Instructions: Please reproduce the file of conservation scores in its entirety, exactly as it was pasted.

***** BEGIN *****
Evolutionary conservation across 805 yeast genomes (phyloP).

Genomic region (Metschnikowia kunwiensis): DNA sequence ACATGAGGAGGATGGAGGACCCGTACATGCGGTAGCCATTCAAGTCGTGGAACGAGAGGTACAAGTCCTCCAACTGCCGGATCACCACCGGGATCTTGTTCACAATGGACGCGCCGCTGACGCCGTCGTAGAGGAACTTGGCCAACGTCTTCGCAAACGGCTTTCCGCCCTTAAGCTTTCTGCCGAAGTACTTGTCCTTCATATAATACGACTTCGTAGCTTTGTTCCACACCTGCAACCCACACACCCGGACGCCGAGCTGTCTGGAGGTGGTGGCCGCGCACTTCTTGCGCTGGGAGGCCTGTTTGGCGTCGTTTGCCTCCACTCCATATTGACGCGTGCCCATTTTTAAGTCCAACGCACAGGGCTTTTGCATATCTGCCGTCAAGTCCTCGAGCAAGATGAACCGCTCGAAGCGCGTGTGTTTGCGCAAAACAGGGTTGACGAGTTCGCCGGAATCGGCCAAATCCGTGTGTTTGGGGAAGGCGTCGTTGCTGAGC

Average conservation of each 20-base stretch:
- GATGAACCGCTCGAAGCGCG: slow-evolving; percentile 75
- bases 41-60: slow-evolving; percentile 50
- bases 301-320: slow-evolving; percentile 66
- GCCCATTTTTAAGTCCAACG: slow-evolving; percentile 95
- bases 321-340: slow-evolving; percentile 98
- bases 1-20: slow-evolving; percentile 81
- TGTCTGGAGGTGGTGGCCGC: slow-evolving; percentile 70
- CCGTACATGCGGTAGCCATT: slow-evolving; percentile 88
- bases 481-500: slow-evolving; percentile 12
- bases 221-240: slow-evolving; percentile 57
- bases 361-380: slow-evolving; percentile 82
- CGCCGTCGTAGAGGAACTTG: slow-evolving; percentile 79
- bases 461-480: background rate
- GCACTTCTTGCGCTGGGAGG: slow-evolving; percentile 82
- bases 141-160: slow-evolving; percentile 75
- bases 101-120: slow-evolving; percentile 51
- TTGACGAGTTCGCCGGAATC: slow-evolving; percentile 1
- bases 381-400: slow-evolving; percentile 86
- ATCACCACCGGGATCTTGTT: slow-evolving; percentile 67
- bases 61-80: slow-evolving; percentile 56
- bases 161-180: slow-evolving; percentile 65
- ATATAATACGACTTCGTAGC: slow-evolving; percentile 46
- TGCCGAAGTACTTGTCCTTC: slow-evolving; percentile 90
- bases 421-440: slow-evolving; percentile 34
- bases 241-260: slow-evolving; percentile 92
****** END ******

Evolutionary conservation across 805 yeast genomes (phyloP).

Genomic region (Metschnikowia kunwiensis): DNA sequence ACATGAGGAGGATGGAGGACCCGTACATGCGGTAGCCATTCAAGTCGTGGAACGAGAGGTACAAGTCCTCCAACTGCCGGATCACCACCGGGATCTTGTTCACAATGGACGCGCCGCTGACGCCGTCGTAGAGGAACTTGGCCAACGTCTTCGCAAACGGCTTTCCGCCCTTAAGCTTTCTGCCGAAGTACTTGTCCTTCATATAATACGACTTCGTAGCTTTGTTCCACACCTGCAACCCACACACCCGGACGCCGAGCTGTCTGGAGGTGGTGGCCGCGCACTTCTTGCGCTGGGAGGCCTGTTTGGCGTCGTTTGCCTCCACTCCATATTGACGCGTGCCCATTTTTAAGTCCAACGCACAGGGCTTTTGCATATCTGCCGTCAAGTCCTCGAGCAAGATGAACCGCTCGAAGCGCGTGTGTTTGCGCAAAACAGGGTTGACGAGTTCGCCGGAATCGGCCAAATCCGTGTGTTTGGGGAAGGCGTCGTTGCTGAGC

Average conservation of each 20-base stretch:
- GATGAACCGCTCGAAGCGCG: slow-evolving; percentile 75
- bases 41-60: slow-evolving; percentile 50
- bases 301-320: slow-evolving; percentile 66
- GCCCATTTTTAAGTCCAACG: slow-evolving; percentile 95
- bases 321-340: slow-evolving; percentile 98
- bases 1-20: slow-evolving; percentile 81
- TGTCTGGAGGTGGTGGCCGC: slow-evolving; percentile 70
- CCGTACATGCGGTAGCCATT: slow-evolving; percentile 88
- bases 481-500: slow-evolving; percentile 12
- bases 221-240: slow-evolving; percentile 57
- bases 361-380: slow-evolving; percentile 82
- CGCCGTCGTAGAGGAACTTG: slow-evolving; percentile 79
- bases 461-480: background rate
- GCACTTCTTGCGCTGGGAGG: slow-evolving; percentile 82
- bases 141-160: slow-evolving; percentile 75
- bases 101-120: slow-evolving; percentile 51
- TTGACGAGTTCGCCGGAATC: slow-evolving; percentile 1
- bases 381-400: slow-evolving; percentile 86
- ATCACCACCGGGATCTTGTT: slow-evolving; percentile 67
- bases 61-80: slow-evolving; percentile 56
- bases 161-180: slow-evolving; percentile 65
- ATATAATACGACTTCGTAGC: slow-evolving; percentile 46
- TGCCGAAGTACTTGTCCTTC: slow-evolving; percentile 90
- bases 421-440: slow-evolving; percentile 34
- bases 241-260: slow-evolving; percentile 92